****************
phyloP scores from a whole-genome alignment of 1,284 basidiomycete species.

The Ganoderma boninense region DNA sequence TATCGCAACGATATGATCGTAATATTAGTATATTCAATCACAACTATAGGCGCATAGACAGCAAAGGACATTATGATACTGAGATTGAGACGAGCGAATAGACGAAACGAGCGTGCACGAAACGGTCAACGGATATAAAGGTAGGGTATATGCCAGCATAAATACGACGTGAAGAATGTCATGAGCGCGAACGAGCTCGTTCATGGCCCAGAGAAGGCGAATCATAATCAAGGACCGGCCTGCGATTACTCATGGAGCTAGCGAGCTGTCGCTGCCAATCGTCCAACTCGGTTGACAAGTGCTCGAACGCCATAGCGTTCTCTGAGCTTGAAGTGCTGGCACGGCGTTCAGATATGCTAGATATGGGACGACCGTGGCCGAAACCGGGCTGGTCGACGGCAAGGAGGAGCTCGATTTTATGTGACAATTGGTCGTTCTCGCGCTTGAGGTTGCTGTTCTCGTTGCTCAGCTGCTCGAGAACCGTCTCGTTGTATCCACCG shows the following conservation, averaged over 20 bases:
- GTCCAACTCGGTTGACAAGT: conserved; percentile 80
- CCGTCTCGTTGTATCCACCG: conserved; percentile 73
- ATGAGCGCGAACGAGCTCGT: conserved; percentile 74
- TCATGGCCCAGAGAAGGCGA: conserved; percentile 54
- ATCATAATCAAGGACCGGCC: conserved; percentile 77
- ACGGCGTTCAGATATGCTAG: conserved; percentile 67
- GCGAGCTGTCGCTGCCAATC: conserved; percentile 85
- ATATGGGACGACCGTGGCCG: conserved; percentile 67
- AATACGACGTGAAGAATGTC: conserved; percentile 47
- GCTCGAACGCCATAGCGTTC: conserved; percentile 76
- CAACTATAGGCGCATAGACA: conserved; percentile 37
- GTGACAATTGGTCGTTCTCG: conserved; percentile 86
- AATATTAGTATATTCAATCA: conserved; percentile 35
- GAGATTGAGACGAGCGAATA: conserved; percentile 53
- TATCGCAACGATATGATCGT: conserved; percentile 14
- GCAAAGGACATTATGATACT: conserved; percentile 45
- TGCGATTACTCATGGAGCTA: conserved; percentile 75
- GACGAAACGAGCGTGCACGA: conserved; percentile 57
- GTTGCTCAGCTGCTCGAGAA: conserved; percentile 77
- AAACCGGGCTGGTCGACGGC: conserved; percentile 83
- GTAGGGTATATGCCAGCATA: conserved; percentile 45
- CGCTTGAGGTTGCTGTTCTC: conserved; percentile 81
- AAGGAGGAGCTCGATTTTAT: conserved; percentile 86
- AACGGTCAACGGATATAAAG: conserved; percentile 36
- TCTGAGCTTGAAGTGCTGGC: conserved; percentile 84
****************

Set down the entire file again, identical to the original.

phyloP scores from a whole-genome alignment of 1,284 basidiomycete species.

The Ganoderma boninense region DNA sequence TATCGCAACGATATGATCGTAATATTAGTATATTCAATCACAACTATAGGCGCATAGACAGCAAAGGACATTATGATACTGAGATTGAGACGAGCGAATAGACGAAACGAGCGTGCACGAAACGGTCAACGGATATAAAGGTAGGGTATATGCCAGCATAAATACGACGTGAAGAATGTCATGAGCGCGAACGAGCTCGTTCATGGCCCAGAGAAGGCGAATCATAATCAAGGACCGGCCTGCGATTACTCATGGAGCTAGCGAGCTGTCGCTGCCAATCGTCCAACTCGGTTGACAAGTGCTCGAACGCCATAGCGTTCTCTGAGCTTGAAGTGCTGGCACGGCGTTCAGATATGCTAGATATGGGACGACCGTGGCCGAAACCGGGCTGGTCGACGGCAAGGAGGAGCTCGATTTTATGTGACAATTGGTCGTTCTCGCGCTTGAGGTTGCTGTTCTCGTTGCTCAGCTGCTCGAGAACCGTCTCGTTGTATCCACCG shows the following conservation, averaged over 20 bases:
- GTCCAACTCGGTTGACAAGT: conserved; percentile 80
- CCGTCTCGTTGTATCCACCG: conserved; percentile 73
- ATGAGCGCGAACGAGCTCGT: conserved; percentile 74
- TCATGGCCCAGAGAAGGCGA: conserved; percentile 54
- ATCATAATCAAGGACCGGCC: conserved; percentile 77
- ACGGCGTTCAGATATGCTAG: conserved; percentile 67
- GCGAGCTGTCGCTGCCAATC: conserved; percentile 85
- ATATGGGACGACCGTGGCCG: conserved; percentile 67
- AATACGACGTGAAGAATGTC: conserved; percentile 47
- GCTCGAACGCCATAGCGTTC: conserved; percentile 76
- CAACTATAGGCGCATAGACA: conserved; percentile 37
- GTGACAATTGGTCGTTCTCG: conserved; percentile 86
- AATATTAGTATATTCAATCA: conserved; percentile 35
- GAGATTGAGACGAGCGAATA: conserved; percentile 53
- TATCGCAACGATATGATCGT: conserved; percentile 14
- GCAAAGGACATTATGATACT: conserved; percentile 45
- TGCGATTACTCATGGAGCTA: conserved; percentile 75
- GACGAAACGAGCGTGCACGA: conserved; percentile 57
- GTTGCTCAGCTGCTCGAGAA: conserved; percentile 77
- AAACCGGGCTGGTCGACGGC: conserved; percentile 83
- GTAGGGTATATGCCAGCATA: conserved; percentile 45
- CGCTTGAGGTTGCTGTTCTC: conserved; percentile 81
- AAGGAGGAGCTCGATTTTAT: conserved; percentile 86
- AACGGTCAACGGATATAAAG: conserved; percentile 36
- TCTGAGCTTGAAGTGCTGGC: conserved; percentile 84